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  1. #1
    2 Fat 2 Furious contango's Avatar
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    Hydration bladder without backpack?

    I've been looking at hydration bladders after a friend of mine used one on a 25-mile hike over lots of hills and it worked very well, while I ended up with one of my cycling water bottles in my hand as it turned out to be too big to comfortably put in a pocket and if I put it in my backpack I couldn't take a drink without stopping to faff with the pack.

    Anyway the hydration bladder seemed like a great way to carry 3 litres of water, which would be a definite help on longer rides. It would also mean I could sip at any time rather than taking sips from a water bottle on the move, which I'm not overly comfortable doing when there's much traffic about. As a bonus 3 litres is equivalent to four water bottles and I've got two bottle cages, so at a push I could carry the equivalent of six water bottles.

    The only thing is I don't like riding with a backpack on, so I'd really want some way of mounting it to the bike rather than to me. In theory I suppose I could strap it to the top of my pannier rack but I'm wondering if anyone else has done anything like this and, if so, how they did it and how it worked out.
    "For a list of ways technology has failed to improve quality of life, press three"

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    got the climbing bug jsigone's Avatar
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    water bladders are gravity feed/siphon system and the mouth piece should be located under the top water level of the bladder to work properly. If you tried to mount it to the bike, the water will never make it to the mouth piece unless you get to wheel level to drink.

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    2 Fat 2 Furious contango's Avatar
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    Quote Originally Posted by jsigone View Post
    water bladders are gravity feed/siphon system and the mouth piece should be located under the top water level of the bladder to work properly. If you tried to mount it to the bike, the water will never make it to the mouth piece unless you get to wheel level to drink.
    Ah.... that rather puts paid to the idea
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    Quote Originally Posted by jsigone View Post
    water bladders are gravity feed/siphon system and the mouth piece should be located under the top water level of the bladder to work properly. If you tried to mount it to the bike, the water will never make it to the mouth piece unless you get to wheel level to drink.
    Incorrect. The mouthpiece on most systems works as a stopper to prevent the fluid from running back to the bag. The only problem will be that the lower you have the bag, the harder you will have to suck. What is your problem with the backpack? They fit nice and snug. I haven't used one on a MTB, but I got my 3L Camelbak when I had my trail motorbike. Hammering along trails and over jumps and things, I never had a problem with the backpack moving about. You just adjust the straps so they don't move around.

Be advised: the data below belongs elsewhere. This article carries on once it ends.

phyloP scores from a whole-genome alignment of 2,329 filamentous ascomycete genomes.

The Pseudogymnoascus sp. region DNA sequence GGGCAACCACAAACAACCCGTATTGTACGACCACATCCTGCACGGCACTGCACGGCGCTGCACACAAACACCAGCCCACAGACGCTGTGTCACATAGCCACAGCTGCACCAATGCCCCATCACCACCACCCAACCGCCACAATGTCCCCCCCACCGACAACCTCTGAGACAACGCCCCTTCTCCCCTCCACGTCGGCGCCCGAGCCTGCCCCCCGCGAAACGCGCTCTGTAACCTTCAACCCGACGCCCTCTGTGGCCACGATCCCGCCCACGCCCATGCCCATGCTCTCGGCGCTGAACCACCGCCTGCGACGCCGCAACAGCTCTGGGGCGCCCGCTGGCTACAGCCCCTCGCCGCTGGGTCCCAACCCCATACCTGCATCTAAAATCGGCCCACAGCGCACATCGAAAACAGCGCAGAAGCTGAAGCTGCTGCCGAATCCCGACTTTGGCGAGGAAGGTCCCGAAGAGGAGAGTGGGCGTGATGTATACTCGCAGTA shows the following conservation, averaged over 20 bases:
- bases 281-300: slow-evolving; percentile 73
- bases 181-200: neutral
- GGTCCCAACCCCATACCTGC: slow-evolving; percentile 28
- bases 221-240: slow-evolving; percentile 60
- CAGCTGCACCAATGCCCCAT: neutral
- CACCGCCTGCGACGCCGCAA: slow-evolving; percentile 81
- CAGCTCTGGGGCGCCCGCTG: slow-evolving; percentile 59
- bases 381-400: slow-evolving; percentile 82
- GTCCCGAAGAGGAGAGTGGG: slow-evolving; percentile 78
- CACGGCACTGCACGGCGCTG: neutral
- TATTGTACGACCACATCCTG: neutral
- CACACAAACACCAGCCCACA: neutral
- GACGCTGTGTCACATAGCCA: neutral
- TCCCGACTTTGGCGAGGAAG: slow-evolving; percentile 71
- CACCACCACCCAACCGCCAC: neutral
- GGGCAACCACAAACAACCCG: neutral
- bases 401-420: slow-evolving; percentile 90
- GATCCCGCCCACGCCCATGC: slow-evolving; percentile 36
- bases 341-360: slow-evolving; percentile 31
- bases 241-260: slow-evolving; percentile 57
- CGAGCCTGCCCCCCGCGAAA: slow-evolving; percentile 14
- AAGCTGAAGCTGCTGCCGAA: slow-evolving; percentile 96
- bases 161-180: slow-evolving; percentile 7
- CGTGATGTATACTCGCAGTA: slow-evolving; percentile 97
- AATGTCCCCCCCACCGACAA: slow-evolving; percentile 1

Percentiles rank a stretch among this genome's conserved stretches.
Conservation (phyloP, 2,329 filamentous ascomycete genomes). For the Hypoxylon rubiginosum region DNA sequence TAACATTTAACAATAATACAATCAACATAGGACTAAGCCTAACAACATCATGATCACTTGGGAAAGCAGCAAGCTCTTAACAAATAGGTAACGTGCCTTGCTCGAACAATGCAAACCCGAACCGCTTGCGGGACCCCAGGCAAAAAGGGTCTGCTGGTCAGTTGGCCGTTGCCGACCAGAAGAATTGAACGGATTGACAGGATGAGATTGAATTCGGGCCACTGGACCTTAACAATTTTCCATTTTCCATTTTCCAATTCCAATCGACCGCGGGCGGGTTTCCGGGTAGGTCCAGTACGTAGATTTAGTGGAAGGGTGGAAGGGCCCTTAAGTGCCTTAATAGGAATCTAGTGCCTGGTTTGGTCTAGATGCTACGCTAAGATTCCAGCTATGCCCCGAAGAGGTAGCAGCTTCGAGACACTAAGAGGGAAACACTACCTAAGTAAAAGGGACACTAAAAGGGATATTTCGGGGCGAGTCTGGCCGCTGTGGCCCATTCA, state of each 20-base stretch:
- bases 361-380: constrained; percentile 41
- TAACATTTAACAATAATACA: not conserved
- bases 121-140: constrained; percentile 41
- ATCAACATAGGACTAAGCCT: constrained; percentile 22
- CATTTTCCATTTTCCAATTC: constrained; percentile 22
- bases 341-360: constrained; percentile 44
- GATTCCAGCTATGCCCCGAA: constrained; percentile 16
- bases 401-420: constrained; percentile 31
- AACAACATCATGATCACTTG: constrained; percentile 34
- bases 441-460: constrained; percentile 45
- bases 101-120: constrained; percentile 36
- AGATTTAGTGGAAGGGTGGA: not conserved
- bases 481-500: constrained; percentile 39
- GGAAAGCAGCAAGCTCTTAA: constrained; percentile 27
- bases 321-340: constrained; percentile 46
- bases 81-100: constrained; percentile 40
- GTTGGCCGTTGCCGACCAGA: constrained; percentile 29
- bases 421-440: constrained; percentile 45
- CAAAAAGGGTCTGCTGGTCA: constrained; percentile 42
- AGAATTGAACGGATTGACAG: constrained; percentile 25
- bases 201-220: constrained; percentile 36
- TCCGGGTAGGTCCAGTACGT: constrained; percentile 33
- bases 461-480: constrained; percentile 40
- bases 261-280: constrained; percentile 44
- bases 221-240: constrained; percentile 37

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    got the climbing bug jsigone's Avatar
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    the mouth pc is there to STOP all the water from flowing OUT. Ever try to siphon gas or change the water of the fish tank? Simple physics...no need to re-invent gravity

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    I have a Camelback that I sometimes use for kayaking and bike touring. I really dislike having anything on my back so when kayaking I keep the bladder under the deck and run the tube up under the waistband on the sprayskirt and when bike touring I keep the bladder in my handlebar bag. The bladder is always considerably below the level of my mouth but it's not a problem to drink from it using a little suction - just like drinking through a straw.

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    Climbers Apprentice vesteroid's Avatar
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    jsi is correct here....your not going to mount that to your bike and run the hose up to your mouth and drink
    There's indecision when you aint got nothin left

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    Quote Originally Posted by jsigone View Post
    water bladders are gravity feed/siphon system and the mouth piece should be located under the top water level of the bladder to work properly. If you tried to mount it to the bike, the water will never make it to the mouth piece unless you get to wheel level to drink.